AUGUSTA — State elections officials will likely declare a winner Wednesday in the oh-so-close 2nd District congressional race.

The vote count by the Secretary of State’s Office, which got underway Friday, is going smoothly, officials said, but it takes time to weed through more than 270,000 ballots from 375 towns in the sprawling district.

Though he holds a slim lead in the initial ballot count, Republican U.S. Rep. Bruce Poliquin has raised concerns about the ranked-choice voting process that might flip the winner to his Democratic challenge, Jared Golden of Lewiston.

Poliquin appears to have locked down the initial round of voting by about 1,900 votes. The figure keeps changing, though, as officials take close looks at the returns from each turn.

“In my world, that’s the Grand Canyon of margins,” Secretary of State Matthew Dunlap said.

Because of ranked-choice voting, that margin may not be enough.

In the new system, voters had the chance to rank the four contenders for the U.S. House seat by preference. So the ballots of those who backed the third- and fourth-place finishers — Tiffany Bond of Portland and Will Hoar of Southwest Harbor, respectively — will be redistributed between Poliquin and Golden.

In the second round, ballots are added to the tally of one of the front-runners if the voters who cast them indicated a preference between the two.

Once they are all added in — which a computer can do quickly in a sort of cascading count — whoever gets the most votes, as with any election, wins.

So far, officials have counted and scanned all of the ballots from Androscoggin, Aroostock, Franklin and Hancock counties.

But there are 150 towns left to add in from Kennebec, Oxford, Penobscot, Pisquaticus, Somerset, Waldo and Washington counties.

Julie Flynn, deputy secretary of state for the Bureau of Corporations, Elections and Commissions, said doing the work will take all day Tuesday “and probably into the next day.”

Even though about 95 percent of the ballots are already in the system, she said, there are a lot of logistics involved in plowing through the results from so many small towns.

“We can definitely do it in the next two days,” she said, but probably not Tuesday given the many towns left to deal with.

She said officials are not going to run the final tally until all of the information from all the ballots is available and certified.

Poliquin has said little since his election night promise to monitor the count. Golden said late Sunday that he trust Dunlap and is going to be patient while the ballots are counted.

But both Poliquin’s campaign and the Maine GOP have raised minor concerns about the count that appear to be irrelevant raised concerns on social media and in press briefs.
The most serious of them appeared to be a claim that boxes containing ballots arrived without locks. The GOP provided photos of boxes without the padlocks that most of the rest possessed.

But Dunlap said all of the boxes were sealed properly and arrived at the counting center with the seals intact. The padlocks, he said, were not necessary but a nice thing to  have.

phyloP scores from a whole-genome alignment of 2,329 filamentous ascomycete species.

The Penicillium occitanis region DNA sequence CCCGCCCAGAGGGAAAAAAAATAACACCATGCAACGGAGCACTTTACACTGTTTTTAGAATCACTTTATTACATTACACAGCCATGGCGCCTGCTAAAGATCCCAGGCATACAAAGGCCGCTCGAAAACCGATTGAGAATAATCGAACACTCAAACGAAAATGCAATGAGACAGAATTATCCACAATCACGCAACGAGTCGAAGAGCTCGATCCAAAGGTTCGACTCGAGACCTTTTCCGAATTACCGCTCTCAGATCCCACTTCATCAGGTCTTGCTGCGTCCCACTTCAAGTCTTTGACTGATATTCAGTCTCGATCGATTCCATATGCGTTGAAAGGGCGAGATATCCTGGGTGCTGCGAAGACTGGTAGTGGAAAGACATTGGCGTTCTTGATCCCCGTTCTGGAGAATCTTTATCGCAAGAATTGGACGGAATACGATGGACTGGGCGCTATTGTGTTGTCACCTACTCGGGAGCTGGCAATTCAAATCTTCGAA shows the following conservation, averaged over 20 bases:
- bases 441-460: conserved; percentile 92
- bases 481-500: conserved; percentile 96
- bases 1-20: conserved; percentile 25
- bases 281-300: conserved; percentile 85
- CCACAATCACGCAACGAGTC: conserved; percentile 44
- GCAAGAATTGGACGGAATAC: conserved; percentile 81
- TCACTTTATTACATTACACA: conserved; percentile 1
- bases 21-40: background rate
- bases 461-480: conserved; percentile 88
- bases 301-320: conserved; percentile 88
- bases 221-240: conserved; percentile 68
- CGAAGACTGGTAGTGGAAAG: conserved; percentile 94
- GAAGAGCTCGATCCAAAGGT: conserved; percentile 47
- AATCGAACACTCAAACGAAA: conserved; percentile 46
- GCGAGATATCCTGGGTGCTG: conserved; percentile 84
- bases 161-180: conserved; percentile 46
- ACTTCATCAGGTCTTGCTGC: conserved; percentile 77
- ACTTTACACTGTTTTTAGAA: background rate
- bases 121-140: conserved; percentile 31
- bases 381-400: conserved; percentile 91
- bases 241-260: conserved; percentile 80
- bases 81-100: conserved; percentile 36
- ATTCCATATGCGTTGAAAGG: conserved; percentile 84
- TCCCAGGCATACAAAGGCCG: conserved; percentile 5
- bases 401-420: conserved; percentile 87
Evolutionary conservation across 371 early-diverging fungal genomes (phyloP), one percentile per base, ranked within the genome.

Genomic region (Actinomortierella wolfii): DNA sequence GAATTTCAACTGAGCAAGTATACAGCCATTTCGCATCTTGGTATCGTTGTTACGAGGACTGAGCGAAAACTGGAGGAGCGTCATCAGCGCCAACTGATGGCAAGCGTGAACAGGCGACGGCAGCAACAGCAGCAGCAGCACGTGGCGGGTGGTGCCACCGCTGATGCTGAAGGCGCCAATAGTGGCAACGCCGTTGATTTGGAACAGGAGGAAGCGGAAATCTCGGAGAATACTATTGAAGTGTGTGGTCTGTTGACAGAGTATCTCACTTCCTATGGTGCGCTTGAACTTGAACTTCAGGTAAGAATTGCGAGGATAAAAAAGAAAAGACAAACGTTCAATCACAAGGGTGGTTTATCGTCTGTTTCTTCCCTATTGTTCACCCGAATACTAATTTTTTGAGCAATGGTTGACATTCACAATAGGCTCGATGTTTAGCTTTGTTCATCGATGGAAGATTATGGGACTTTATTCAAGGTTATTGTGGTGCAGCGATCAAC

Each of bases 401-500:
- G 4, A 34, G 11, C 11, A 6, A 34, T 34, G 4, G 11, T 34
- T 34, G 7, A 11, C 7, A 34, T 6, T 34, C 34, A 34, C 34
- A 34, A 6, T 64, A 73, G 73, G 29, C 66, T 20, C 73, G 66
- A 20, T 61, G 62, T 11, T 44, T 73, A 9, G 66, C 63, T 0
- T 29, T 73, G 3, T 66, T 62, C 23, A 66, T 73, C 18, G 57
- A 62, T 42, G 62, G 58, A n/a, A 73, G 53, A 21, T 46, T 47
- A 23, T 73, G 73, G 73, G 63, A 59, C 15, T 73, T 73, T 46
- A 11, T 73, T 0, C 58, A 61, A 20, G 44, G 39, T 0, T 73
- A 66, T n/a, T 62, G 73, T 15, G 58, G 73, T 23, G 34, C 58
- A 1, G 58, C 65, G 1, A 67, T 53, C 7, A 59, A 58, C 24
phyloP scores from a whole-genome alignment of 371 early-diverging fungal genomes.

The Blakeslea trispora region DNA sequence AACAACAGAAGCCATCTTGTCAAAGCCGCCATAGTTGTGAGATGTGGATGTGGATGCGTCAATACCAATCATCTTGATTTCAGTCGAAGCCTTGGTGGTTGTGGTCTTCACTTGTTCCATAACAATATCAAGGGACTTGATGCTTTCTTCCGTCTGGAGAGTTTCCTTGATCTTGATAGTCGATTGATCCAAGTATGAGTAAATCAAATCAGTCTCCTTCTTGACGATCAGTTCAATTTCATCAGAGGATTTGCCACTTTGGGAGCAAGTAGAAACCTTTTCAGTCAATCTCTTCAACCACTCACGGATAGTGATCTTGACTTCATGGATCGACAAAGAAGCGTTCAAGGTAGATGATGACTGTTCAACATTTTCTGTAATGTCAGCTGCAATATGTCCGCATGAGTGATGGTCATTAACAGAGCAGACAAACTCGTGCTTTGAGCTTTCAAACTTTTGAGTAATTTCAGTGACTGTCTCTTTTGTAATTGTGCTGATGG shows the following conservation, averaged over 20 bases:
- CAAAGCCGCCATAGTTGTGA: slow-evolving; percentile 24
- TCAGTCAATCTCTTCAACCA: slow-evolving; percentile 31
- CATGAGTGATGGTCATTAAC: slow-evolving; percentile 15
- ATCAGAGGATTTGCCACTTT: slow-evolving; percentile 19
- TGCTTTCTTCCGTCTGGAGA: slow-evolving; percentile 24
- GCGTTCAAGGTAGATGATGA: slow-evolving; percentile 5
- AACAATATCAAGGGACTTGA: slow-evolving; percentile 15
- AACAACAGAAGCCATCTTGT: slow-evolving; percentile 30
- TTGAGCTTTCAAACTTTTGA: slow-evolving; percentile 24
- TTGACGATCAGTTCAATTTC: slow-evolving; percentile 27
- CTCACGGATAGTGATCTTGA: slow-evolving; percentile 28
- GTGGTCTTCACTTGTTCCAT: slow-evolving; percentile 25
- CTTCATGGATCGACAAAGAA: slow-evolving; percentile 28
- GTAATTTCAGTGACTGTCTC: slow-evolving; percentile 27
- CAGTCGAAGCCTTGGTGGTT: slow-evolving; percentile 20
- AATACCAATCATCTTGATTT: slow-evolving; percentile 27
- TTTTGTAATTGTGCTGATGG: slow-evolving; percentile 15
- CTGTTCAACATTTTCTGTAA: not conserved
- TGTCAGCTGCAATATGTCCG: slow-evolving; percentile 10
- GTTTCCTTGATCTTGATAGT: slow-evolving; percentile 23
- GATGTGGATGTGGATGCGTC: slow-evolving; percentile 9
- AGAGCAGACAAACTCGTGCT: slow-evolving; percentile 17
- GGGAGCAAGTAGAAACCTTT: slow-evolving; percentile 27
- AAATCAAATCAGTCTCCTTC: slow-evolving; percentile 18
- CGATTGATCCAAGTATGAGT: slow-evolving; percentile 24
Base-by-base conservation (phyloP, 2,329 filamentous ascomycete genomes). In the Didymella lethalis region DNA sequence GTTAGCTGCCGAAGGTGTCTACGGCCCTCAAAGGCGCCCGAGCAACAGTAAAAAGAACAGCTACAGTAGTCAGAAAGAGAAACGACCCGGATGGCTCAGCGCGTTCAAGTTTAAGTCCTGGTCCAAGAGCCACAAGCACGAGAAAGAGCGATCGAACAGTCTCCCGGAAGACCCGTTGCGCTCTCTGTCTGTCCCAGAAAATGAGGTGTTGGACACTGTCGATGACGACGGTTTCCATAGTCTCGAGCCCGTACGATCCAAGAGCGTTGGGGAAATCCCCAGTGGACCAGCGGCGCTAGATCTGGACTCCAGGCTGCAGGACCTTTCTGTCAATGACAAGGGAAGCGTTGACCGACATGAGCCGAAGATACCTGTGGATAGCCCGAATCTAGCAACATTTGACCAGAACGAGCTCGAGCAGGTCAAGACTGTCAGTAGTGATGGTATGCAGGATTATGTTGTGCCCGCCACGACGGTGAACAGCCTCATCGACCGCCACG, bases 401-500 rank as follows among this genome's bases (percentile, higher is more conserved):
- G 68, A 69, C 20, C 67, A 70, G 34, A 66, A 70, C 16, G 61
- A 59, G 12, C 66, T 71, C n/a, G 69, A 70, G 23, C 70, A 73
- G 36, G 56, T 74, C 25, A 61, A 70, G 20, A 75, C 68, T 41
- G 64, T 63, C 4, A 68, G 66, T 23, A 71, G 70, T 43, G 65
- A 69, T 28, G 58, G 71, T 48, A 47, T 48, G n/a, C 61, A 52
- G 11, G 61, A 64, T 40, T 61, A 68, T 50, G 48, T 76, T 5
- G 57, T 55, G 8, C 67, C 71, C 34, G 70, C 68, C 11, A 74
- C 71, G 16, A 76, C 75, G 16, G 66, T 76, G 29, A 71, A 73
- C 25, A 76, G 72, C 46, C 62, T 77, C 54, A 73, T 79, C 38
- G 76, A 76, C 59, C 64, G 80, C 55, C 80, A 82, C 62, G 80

Dunlap said that ensuring the security of the ballots is crucial.

The key to the system, he said, is that every step involved is redundant, from the polling place to the counting room run by his office.

“Nobody’s ever alone with this stuff,” Dunlap said.

In addition, he said, there is a written chain of custody kept by everyone from the printer to the election clerks at polling places to his office that keep track of every ballot, including spoiled ones at the polls and absentee ballots that never got sent back.

Dunlap said the whole system was created after a ballot-tampering case in the 1990s that landed some political operatives in hot water after they got into ballots stored without security at the State House.

He said the process now is far more complex and creates a solid paper trail for everything.

Though he admitted no system is foolproof, Dunlap said he has confidence that the entire process is “logged and journaled” so that it would be difficult for anyone to monkey with ballots.

“Overall, it’s about as secure as human ingenuity can make it,” Dunlap said.

Watching elections officials steadily work through box after box of ballots Tuesday, it appeared they were doing it with care. Knots of employees were sitting at tables double-checking tally sheets together, while several others ran ballots through a high-speed tabulator at the far end of the rectangular training room corralled for the process.

Watching it all were a handful of reporters, lawyers, campaign aides and interested citizens, eyeballing the first-in-the-nation opportunity to apply ranked-choice votes to a congressional election.

Also eyeballing the operation, Dunlap compared it to “watching paint dry.”

For the most part, that is not far off.

Every now and then, however, workers would find something that had tallied wrong.

For instance, in Washburn, a clerk accidentally credited Hoar with 25 votes he did not get. They were shifted to the proper column quickly.

“Bingo, bango, bongo,” Dunlap declared, promising to use the error in future training sessions.

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